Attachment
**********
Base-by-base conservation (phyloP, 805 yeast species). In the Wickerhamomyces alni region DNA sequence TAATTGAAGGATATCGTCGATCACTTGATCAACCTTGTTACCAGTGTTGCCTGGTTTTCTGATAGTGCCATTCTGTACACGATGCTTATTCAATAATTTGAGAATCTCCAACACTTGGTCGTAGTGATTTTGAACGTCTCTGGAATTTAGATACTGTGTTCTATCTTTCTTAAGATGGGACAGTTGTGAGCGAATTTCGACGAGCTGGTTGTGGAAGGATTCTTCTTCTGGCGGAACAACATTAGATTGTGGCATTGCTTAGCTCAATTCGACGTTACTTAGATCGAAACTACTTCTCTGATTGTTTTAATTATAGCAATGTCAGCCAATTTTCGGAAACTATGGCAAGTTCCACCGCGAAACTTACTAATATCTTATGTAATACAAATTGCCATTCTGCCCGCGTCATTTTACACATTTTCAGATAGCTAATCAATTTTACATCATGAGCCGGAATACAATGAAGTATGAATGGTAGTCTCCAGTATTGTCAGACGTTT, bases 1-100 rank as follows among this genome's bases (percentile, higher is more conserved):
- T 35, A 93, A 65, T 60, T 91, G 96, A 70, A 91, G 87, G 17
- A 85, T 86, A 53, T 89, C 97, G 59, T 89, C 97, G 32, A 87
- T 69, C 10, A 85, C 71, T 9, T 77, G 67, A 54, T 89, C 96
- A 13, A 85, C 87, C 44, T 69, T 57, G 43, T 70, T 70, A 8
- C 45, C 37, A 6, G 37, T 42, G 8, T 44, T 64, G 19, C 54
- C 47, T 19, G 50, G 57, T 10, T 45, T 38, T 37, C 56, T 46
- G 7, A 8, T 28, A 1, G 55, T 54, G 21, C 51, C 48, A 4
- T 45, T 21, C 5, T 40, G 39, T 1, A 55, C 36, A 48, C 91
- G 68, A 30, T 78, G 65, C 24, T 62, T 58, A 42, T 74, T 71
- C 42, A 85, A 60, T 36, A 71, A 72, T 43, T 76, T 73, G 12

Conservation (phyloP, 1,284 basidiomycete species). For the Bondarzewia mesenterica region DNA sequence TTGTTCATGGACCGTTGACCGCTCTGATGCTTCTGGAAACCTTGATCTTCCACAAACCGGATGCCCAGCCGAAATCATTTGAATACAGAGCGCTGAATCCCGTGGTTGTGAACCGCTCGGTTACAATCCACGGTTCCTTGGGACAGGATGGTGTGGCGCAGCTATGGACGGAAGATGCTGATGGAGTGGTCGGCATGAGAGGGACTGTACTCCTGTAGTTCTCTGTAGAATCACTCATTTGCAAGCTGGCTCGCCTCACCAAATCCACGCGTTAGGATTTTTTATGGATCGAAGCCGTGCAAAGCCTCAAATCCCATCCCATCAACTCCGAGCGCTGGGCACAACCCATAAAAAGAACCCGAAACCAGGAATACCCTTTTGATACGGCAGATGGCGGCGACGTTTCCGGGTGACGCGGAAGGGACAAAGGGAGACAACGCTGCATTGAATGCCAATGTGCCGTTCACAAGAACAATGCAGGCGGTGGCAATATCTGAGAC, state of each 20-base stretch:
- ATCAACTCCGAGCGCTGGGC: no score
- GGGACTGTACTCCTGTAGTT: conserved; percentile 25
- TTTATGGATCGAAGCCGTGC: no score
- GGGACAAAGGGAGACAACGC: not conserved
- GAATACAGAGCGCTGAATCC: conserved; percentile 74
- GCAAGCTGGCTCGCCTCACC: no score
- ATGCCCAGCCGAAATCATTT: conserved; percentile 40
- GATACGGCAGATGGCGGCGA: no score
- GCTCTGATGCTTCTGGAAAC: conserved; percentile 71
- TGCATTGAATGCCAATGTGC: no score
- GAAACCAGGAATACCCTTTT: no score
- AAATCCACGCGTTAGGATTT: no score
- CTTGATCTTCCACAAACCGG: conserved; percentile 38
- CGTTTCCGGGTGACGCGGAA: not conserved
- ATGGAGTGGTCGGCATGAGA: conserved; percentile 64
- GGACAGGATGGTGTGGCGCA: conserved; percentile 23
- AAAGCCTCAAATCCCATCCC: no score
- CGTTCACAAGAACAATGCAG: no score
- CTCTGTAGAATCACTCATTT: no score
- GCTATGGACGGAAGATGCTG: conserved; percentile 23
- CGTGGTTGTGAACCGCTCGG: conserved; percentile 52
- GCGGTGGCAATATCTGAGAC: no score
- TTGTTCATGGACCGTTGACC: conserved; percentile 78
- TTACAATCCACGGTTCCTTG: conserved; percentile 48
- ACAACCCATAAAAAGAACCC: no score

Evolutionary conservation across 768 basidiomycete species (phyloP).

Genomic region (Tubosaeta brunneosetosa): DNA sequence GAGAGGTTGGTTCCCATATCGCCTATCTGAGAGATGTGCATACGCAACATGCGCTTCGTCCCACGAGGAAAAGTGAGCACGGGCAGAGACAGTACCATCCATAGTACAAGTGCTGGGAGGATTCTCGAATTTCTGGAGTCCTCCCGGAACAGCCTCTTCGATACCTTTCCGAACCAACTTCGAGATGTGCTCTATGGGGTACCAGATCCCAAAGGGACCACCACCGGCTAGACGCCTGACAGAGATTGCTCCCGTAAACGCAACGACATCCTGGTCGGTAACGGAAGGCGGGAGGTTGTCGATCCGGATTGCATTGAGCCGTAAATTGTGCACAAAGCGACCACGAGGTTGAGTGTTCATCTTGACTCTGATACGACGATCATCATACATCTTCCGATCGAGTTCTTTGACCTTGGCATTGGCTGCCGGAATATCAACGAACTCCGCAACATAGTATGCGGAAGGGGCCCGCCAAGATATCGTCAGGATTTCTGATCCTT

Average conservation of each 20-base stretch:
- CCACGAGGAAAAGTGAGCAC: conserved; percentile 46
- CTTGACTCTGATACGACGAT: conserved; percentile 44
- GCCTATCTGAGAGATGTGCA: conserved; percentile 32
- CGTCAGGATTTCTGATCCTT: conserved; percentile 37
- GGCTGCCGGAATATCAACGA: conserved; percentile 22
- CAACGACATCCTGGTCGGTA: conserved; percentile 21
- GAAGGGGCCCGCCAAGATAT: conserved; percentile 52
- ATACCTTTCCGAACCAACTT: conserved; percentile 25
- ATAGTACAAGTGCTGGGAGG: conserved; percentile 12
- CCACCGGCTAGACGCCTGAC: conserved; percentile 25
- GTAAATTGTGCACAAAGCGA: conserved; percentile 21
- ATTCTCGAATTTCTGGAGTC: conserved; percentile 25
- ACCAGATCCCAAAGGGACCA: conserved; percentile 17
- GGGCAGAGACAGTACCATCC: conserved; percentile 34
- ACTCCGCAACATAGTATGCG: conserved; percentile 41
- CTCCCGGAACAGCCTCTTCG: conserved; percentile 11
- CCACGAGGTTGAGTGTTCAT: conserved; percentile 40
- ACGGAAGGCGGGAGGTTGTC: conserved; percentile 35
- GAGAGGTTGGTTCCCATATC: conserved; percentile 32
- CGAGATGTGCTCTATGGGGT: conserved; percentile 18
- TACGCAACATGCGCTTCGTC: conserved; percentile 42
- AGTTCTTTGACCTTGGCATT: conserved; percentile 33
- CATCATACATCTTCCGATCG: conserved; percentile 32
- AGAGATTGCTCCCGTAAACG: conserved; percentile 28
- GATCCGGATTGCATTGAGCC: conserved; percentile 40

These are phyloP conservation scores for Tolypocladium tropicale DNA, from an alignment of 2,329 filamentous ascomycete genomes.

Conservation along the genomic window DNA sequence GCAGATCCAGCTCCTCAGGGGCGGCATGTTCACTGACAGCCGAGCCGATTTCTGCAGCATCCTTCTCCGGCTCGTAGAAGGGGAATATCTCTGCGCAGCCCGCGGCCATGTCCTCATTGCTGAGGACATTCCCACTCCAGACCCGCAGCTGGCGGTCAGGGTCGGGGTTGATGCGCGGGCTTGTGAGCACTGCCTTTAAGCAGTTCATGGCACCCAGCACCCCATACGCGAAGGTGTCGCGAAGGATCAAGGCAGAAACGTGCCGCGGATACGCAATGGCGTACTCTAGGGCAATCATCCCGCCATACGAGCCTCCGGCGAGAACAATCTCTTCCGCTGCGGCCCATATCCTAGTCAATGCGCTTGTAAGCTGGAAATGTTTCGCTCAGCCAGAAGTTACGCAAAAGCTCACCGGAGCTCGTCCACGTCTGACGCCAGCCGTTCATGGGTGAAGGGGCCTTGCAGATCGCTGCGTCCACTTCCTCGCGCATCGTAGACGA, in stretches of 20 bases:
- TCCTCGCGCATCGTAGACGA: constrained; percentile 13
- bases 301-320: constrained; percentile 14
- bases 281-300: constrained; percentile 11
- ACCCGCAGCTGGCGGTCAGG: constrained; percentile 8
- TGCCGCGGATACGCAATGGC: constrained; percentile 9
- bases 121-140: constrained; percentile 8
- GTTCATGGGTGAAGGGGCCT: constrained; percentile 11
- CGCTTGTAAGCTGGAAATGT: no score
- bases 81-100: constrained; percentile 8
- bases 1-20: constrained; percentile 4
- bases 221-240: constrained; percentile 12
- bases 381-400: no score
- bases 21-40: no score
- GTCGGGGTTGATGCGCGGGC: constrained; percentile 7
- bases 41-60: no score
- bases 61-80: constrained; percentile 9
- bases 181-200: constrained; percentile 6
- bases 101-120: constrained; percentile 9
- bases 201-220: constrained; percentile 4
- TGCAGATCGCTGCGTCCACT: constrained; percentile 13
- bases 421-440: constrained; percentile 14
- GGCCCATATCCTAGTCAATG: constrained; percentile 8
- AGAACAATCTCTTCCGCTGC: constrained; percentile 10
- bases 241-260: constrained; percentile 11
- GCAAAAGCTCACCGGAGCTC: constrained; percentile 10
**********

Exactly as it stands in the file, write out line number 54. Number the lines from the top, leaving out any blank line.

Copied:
- GGGCAGAGACAGTACCATCC: conserved; percentile 34